About the Prize

  • One (1) Winner will receive CAN $1000, plus payment for publication* in Descant;


  • Maximum entry length is 100 lines, typed, double-spaced;
  • The writer should not be identified on the entry: include a separate cover sheet with the writer’s name, address, phone number / email, and the title of the poem enclosed;
  • Previously published material, or material accepted elsewhere for publication, cannot be considered; 
  • Include a S.A.S.E. (with appropriate Canadian postage/ IRCs/ US $1);
  • Descant employees are not eligible to enter

Entry Fee

  • $30 entry fee (includes GST and a one-year subscription; make cheque or international money order payable to: Descant);
  • Multiple entries are allowed; however, each entry must be accompanied by its own entry fee;
  • Note that anyone already subscribing to our magazine will receive a one-year extension to their current subscription

Send entries to: 

The Winston Collins/ Descant Prize Competition
c/o Descant

50 Baldwin Street
Toronto, ON
M5T 1L4



Winston Collins Prize 2013 Winner

The winner of the 2013 Winston Collins/Descant Prize for Best Canadian Poem is John B. Lee, for his poem "Bringing the Farmhouse Down" chosen by Mark Kingwell and Leanne Shapton. They describe the poem here:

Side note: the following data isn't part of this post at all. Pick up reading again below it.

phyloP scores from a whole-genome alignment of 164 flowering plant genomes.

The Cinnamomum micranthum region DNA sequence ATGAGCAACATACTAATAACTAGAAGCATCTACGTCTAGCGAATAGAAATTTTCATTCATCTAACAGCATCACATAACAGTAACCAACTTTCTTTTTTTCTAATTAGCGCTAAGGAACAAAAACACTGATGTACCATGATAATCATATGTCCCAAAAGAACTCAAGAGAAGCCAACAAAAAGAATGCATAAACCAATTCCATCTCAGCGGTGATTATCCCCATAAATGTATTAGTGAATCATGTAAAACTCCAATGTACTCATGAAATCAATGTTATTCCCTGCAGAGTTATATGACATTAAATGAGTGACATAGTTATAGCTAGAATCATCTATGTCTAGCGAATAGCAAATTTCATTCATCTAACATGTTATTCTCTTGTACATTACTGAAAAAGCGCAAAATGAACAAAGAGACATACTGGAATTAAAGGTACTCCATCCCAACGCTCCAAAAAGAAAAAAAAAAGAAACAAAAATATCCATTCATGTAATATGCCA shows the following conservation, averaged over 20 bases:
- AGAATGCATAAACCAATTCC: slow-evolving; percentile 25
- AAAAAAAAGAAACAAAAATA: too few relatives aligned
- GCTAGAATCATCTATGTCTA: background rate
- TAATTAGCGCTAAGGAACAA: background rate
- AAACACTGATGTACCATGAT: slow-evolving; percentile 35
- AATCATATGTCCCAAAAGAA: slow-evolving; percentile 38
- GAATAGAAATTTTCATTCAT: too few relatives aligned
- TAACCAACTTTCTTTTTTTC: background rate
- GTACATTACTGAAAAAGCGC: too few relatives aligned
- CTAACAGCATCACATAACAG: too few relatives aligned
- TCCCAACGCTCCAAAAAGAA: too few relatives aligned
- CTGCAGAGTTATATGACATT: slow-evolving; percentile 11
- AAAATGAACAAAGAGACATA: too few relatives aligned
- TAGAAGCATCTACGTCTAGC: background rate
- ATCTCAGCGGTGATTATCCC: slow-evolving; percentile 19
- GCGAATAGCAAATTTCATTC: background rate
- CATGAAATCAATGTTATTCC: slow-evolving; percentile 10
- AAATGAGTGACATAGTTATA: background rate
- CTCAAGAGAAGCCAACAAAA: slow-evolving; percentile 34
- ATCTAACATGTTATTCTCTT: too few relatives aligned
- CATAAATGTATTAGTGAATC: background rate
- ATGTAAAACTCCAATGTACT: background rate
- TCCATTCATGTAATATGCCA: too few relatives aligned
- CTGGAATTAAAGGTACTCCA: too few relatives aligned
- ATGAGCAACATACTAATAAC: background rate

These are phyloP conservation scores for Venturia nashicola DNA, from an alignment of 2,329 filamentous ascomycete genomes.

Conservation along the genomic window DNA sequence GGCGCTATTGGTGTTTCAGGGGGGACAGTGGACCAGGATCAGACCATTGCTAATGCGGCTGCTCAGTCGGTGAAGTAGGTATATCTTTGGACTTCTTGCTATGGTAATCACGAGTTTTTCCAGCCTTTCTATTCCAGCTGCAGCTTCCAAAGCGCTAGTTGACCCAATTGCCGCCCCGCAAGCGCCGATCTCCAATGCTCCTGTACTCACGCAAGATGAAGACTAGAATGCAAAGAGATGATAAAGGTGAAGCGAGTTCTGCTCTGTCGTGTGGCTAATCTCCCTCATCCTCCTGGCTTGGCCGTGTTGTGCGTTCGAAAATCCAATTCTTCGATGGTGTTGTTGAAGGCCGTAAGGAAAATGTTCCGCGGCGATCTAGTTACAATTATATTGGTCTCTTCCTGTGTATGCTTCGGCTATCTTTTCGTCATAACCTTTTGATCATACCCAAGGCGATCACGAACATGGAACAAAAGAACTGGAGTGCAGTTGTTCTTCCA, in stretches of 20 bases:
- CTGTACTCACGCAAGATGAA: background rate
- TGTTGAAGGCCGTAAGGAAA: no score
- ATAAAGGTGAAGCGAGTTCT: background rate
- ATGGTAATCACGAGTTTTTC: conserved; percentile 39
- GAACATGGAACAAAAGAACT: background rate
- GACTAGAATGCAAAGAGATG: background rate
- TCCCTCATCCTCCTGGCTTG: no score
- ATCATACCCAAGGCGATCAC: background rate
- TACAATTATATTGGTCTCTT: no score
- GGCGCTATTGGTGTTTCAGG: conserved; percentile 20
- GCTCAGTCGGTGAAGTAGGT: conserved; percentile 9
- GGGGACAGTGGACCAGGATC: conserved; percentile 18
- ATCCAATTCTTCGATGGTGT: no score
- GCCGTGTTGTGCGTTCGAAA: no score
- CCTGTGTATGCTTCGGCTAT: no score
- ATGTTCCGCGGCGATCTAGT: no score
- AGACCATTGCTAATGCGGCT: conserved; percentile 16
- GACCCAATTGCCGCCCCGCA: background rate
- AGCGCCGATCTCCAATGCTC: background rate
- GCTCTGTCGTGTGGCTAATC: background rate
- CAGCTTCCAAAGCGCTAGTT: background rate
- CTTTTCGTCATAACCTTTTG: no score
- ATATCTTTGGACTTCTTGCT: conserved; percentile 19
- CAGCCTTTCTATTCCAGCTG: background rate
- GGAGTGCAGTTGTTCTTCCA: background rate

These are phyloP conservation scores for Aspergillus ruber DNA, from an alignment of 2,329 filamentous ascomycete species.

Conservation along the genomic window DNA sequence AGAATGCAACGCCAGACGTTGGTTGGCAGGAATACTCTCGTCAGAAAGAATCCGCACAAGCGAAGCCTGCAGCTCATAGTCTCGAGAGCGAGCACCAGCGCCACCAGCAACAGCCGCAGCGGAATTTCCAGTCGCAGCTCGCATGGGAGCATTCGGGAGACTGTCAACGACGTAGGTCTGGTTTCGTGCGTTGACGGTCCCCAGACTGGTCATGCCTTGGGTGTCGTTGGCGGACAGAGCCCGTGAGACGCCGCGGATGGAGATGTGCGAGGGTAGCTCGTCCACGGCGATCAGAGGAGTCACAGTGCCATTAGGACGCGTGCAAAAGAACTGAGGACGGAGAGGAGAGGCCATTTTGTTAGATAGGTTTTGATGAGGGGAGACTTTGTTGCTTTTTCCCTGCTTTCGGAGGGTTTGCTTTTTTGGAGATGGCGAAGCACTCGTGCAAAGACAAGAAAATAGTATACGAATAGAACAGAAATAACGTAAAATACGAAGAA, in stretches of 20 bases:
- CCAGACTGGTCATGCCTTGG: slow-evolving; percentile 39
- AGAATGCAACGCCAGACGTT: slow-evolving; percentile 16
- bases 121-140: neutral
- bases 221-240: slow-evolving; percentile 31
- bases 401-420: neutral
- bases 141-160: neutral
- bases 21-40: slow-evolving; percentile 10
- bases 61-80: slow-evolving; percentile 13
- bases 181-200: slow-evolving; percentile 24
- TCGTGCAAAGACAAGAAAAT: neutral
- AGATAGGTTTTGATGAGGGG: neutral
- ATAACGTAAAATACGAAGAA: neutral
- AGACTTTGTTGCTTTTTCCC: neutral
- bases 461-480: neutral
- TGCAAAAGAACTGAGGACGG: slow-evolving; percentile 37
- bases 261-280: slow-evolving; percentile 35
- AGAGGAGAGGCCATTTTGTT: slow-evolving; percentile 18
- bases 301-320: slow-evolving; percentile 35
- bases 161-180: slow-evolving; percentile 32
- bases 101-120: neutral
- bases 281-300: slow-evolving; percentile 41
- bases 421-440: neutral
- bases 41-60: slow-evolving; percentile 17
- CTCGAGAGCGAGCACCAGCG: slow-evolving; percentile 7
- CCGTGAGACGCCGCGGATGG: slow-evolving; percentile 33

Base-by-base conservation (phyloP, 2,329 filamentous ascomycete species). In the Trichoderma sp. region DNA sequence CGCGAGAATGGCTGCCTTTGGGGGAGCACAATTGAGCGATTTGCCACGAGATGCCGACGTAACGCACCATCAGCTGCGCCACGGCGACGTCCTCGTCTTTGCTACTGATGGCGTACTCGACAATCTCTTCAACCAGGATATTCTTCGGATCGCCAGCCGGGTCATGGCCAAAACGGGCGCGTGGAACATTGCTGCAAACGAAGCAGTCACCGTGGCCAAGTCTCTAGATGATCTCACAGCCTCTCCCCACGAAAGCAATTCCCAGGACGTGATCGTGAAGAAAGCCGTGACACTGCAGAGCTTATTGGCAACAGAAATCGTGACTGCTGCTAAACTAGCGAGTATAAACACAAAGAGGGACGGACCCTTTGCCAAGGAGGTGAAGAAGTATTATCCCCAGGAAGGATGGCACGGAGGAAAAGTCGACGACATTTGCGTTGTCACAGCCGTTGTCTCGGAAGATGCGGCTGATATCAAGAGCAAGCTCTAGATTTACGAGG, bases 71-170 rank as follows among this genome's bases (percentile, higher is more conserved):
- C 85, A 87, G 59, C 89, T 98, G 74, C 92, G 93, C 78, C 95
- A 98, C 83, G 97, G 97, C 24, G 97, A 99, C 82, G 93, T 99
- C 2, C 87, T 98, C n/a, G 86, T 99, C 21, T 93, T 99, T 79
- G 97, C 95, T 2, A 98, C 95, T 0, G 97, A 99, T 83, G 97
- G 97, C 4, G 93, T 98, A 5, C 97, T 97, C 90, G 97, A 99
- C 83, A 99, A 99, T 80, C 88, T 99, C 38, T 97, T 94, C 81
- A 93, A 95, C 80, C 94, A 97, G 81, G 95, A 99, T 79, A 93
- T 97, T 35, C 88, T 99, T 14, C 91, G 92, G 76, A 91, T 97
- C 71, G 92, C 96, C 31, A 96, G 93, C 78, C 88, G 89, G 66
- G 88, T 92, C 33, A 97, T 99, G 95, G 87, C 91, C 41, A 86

"Bringing the Farmhouse Down" deftly and tenderly evokes the past life of a family home with refreshingly unsentimental texture. There is a wealth of concrete detail in the description of the house’s destruction, an act evoked with precise, even blunt, language that nevertheless reveals the aura of beauty that can surround things in our tough material world: "from the peen-bruise of the punched studs / and the dry-lime fragrance / of the splintering slats." The short lines, hyphenated adjectives, incidental rhyme, and alliteration create a jangly Anglo-Saxon rhythm reminiscent of Hopkins, just as the close attention to objects and tools recalls Ted Hughes or Galway Kinnell: "in the long hall / the wicker wheelchair / winced like a toy / while the girls played / broken-legged doll." Thematically, we found the shifts in time particularly effective in executing the major conceit and house-as-memory, and acknowledging the delicate, ever-haunted structures we call consciousness and identity. The poem works like a tiny ghost story: images, voices, and children gliding in and out of its rooms.